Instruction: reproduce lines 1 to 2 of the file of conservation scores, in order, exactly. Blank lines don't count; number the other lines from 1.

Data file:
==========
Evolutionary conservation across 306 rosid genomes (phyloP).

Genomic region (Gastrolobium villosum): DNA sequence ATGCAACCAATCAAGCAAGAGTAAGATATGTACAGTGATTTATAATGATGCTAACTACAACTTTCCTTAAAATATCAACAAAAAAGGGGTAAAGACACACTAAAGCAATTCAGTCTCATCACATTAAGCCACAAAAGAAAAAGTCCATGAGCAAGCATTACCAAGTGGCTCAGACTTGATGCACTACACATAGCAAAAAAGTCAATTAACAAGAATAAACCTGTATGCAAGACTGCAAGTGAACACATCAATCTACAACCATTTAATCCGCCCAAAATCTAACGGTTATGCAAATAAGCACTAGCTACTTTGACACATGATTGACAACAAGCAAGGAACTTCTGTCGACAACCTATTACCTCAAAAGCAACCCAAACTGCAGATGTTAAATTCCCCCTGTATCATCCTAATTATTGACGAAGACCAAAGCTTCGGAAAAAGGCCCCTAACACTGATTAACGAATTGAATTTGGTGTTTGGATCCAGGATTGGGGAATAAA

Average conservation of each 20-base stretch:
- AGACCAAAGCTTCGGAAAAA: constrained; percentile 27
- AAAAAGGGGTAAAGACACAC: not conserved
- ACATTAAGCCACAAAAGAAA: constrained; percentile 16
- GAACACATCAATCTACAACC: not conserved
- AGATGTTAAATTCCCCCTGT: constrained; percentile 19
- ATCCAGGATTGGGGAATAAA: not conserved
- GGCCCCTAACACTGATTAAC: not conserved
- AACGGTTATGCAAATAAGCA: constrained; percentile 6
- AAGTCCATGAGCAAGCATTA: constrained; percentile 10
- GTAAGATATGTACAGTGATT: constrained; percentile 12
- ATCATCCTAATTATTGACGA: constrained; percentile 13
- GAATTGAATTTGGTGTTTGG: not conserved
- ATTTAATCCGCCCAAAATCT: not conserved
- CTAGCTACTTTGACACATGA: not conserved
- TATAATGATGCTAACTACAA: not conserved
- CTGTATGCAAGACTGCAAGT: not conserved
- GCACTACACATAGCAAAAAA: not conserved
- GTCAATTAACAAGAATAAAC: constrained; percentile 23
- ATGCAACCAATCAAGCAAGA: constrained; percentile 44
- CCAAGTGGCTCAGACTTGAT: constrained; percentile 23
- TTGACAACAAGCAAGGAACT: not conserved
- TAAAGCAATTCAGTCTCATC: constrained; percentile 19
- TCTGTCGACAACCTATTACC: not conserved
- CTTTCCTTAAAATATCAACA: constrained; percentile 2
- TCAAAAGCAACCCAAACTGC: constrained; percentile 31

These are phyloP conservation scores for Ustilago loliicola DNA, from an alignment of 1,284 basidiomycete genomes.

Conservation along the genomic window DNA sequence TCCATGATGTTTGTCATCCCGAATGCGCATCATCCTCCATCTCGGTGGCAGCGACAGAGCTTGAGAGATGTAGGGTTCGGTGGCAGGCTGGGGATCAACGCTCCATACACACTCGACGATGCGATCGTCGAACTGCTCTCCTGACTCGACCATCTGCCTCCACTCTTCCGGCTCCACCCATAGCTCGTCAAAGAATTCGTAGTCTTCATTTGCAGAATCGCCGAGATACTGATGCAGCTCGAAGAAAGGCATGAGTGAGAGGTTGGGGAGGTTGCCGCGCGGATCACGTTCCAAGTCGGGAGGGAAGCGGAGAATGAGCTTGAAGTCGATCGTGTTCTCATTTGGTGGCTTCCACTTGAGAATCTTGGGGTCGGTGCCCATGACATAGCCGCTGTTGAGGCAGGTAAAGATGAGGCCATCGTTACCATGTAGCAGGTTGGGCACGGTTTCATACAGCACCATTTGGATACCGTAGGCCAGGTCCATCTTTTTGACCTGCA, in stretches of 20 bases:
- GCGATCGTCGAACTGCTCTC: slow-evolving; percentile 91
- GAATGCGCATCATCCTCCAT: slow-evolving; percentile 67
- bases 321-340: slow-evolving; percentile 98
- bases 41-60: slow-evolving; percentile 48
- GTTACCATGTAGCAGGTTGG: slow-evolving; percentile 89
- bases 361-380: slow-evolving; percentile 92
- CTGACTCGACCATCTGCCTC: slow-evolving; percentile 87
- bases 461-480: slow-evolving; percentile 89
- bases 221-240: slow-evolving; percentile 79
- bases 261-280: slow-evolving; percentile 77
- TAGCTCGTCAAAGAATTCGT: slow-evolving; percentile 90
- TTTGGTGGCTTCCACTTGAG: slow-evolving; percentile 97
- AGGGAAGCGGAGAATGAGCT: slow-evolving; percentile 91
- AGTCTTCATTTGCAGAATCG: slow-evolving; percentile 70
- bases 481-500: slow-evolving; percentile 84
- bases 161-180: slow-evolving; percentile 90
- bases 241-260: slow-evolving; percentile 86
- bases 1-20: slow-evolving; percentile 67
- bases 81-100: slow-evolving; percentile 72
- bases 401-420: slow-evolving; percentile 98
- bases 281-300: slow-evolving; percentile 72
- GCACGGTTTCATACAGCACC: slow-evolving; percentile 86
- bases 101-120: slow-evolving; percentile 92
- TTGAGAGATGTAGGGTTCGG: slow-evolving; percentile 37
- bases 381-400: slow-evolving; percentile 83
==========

Evolutionary conservation across 306 rosid genomes (phyloP).

Genomic region (Gastrolobium villosum): DNA sequence ATGCAACCAATCAAGCAAGAGTAAGATATGTACAGTGATTTATAATGATGCTAACTACAACTTTCCTTAAAATATCAACAAAAAAGGGGTAAAGACACACTAAAGCAATTCAGTCTCATCACATTAAGCCACAAAAGAAAAAGTCCATGAGCAAGCATTACCAAGTGGCTCAGACTTGATGCACTACACATAGCAAAAAAGTCAATTAACAAGAATAAACCTGTATGCAAGACTGCAAGTGAACACATCAATCTACAACCATTTAATCCGCCCAAAATCTAACGGTTATGCAAATAAGCACTAGCTACTTTGACACATGATTGACAACAAGCAAGGAACTTCTGTCGACAACCTATTACCTCAAAAGCAACCCAAACTGCAGATGTTAAATTCCCCCTGTATCATCCTAATTATTGACGAAGACCAAAGCTTCGGAAAAAGGCCCCTAACACTGATTAACGAATTGAATTTGGTGTTTGGATCCAGGATTGGGGAATAAA